The professional organization of the event (including the wide range of social and cultural activities) was carried out by the Hungarian consortium member, the project staff of the Ludovika Cyber Security Research Institute, led by Dr. Gábor Nyáry, in cooperation with the staff of the Administrative Department and the Development Department of the Dean's Office of the Faculty of Public Governance and International Studies. The basic idea behind the program was that, in addition to the professional programs and presentations, meaning really intensive work, the community-building and cultural transfer elements should also be stressed with almost the same emphasis. Thus, an afternoon’s easy conversation by the Lake of the Orczy-park, or a tour of the Parliament building, including a separate visit to the Parliament Library, or big walks in the Buda Castle, offered ample opportunities for getting together, as well as for learning the cultural - and, of course, culinary values - of Budapest.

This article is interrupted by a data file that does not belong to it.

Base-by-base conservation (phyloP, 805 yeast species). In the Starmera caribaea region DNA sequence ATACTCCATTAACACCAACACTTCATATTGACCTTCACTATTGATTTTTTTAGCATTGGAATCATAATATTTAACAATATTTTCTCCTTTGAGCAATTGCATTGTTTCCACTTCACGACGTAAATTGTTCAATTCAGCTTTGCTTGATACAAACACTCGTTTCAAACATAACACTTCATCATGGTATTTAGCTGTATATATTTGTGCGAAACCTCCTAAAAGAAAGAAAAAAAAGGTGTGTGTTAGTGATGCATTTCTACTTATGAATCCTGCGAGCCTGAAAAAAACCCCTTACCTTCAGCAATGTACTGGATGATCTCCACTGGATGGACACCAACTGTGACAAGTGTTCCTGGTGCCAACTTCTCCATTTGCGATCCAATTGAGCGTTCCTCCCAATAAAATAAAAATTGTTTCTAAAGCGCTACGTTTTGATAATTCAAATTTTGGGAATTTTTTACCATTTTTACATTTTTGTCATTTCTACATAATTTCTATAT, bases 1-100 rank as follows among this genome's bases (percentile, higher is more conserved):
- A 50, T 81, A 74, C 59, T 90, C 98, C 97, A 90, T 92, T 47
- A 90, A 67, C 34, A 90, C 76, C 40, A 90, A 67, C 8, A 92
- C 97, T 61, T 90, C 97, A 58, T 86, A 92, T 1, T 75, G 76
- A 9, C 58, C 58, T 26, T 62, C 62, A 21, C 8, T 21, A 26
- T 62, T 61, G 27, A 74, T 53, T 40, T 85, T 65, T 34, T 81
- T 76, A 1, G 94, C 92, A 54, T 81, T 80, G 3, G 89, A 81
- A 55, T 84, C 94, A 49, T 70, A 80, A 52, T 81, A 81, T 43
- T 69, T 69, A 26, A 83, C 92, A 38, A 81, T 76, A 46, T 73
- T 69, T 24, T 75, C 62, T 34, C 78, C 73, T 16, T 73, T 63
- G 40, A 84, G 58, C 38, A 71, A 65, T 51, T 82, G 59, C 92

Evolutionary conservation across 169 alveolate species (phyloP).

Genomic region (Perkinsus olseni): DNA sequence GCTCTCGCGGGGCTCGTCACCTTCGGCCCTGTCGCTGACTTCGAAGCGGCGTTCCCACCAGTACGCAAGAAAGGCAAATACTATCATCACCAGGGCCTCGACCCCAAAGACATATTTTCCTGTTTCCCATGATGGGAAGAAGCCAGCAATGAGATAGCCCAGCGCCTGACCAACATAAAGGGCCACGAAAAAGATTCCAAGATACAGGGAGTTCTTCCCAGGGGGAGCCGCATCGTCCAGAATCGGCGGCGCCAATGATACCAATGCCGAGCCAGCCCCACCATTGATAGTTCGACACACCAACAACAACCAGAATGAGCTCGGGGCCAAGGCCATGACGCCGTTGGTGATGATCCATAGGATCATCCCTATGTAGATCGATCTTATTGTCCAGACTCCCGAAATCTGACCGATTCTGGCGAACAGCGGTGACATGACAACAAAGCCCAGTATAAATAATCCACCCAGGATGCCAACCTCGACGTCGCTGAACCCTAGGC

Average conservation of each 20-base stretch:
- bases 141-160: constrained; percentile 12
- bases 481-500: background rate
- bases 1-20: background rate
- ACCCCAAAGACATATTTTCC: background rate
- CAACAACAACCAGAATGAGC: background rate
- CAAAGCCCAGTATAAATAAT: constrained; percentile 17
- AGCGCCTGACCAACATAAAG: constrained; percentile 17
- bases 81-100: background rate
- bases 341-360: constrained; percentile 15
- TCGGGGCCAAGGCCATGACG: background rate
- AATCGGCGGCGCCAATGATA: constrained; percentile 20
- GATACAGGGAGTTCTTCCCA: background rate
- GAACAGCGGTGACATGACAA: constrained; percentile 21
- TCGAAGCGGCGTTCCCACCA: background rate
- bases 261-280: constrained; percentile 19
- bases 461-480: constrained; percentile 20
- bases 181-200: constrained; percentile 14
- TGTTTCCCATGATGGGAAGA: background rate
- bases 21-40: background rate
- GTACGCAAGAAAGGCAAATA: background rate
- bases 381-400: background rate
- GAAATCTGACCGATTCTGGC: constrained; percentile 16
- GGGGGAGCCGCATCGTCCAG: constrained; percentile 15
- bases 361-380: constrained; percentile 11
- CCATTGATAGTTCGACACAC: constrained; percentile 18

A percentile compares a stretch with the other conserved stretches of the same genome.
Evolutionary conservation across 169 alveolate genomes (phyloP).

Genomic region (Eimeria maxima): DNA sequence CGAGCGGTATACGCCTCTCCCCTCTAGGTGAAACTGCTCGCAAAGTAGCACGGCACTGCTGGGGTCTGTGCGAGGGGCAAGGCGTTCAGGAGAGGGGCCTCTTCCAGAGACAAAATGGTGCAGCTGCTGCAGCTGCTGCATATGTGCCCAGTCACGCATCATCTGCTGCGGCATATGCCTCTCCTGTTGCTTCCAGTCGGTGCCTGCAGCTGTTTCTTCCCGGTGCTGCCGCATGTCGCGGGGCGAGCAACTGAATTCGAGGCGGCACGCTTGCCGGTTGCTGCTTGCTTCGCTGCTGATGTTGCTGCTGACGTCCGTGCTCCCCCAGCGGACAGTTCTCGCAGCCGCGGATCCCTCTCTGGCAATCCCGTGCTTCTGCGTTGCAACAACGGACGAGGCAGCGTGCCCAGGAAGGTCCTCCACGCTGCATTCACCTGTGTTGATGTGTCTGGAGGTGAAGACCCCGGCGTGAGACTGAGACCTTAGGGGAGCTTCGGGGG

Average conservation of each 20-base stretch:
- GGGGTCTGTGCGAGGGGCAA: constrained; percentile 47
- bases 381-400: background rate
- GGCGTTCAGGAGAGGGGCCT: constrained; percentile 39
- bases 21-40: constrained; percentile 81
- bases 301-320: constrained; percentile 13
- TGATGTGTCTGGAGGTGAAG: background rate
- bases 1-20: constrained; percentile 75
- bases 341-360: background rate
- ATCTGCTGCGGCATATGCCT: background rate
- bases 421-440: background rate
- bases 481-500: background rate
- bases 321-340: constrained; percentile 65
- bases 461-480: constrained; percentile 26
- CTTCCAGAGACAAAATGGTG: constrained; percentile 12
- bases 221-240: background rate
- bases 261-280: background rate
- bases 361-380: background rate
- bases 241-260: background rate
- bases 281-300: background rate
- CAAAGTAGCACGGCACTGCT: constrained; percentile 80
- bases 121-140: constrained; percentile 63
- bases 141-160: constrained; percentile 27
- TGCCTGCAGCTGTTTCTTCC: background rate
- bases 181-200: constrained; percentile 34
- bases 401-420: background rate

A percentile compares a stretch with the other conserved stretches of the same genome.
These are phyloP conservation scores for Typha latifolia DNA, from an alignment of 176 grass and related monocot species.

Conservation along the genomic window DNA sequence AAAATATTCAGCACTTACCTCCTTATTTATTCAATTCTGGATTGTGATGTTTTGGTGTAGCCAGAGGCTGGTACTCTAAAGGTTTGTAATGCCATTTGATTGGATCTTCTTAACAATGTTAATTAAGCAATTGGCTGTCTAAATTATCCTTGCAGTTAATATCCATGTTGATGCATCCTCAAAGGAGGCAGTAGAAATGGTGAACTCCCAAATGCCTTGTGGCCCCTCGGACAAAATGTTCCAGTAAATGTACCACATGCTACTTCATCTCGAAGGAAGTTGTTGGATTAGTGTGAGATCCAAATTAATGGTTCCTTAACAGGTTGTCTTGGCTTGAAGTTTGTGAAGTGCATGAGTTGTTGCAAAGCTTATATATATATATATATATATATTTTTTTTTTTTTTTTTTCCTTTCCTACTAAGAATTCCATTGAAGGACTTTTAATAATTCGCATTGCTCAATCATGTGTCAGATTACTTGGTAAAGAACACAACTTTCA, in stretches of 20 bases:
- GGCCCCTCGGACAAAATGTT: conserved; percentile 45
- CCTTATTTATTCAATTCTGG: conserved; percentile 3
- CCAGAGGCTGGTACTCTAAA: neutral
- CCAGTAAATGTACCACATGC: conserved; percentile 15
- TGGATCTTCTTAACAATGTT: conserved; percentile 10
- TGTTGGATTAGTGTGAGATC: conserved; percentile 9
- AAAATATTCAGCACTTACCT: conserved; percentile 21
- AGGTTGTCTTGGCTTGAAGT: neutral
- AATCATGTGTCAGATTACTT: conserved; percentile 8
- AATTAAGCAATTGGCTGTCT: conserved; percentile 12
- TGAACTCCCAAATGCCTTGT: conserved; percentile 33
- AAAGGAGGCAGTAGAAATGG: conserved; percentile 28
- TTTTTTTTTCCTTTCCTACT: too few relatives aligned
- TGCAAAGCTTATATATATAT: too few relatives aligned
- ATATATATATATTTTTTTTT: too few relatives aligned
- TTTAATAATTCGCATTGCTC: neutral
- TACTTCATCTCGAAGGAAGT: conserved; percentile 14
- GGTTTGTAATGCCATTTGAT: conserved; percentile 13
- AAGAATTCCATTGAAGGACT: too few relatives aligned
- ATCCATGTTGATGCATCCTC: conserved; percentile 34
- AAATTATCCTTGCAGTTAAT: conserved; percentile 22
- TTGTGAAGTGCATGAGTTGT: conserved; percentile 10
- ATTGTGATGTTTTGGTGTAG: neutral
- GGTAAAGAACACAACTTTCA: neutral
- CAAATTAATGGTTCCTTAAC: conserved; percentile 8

Text: Dr. Gábor Nyáry

Photos: Dénes Szilágyi / Dr. Gábor Nyáry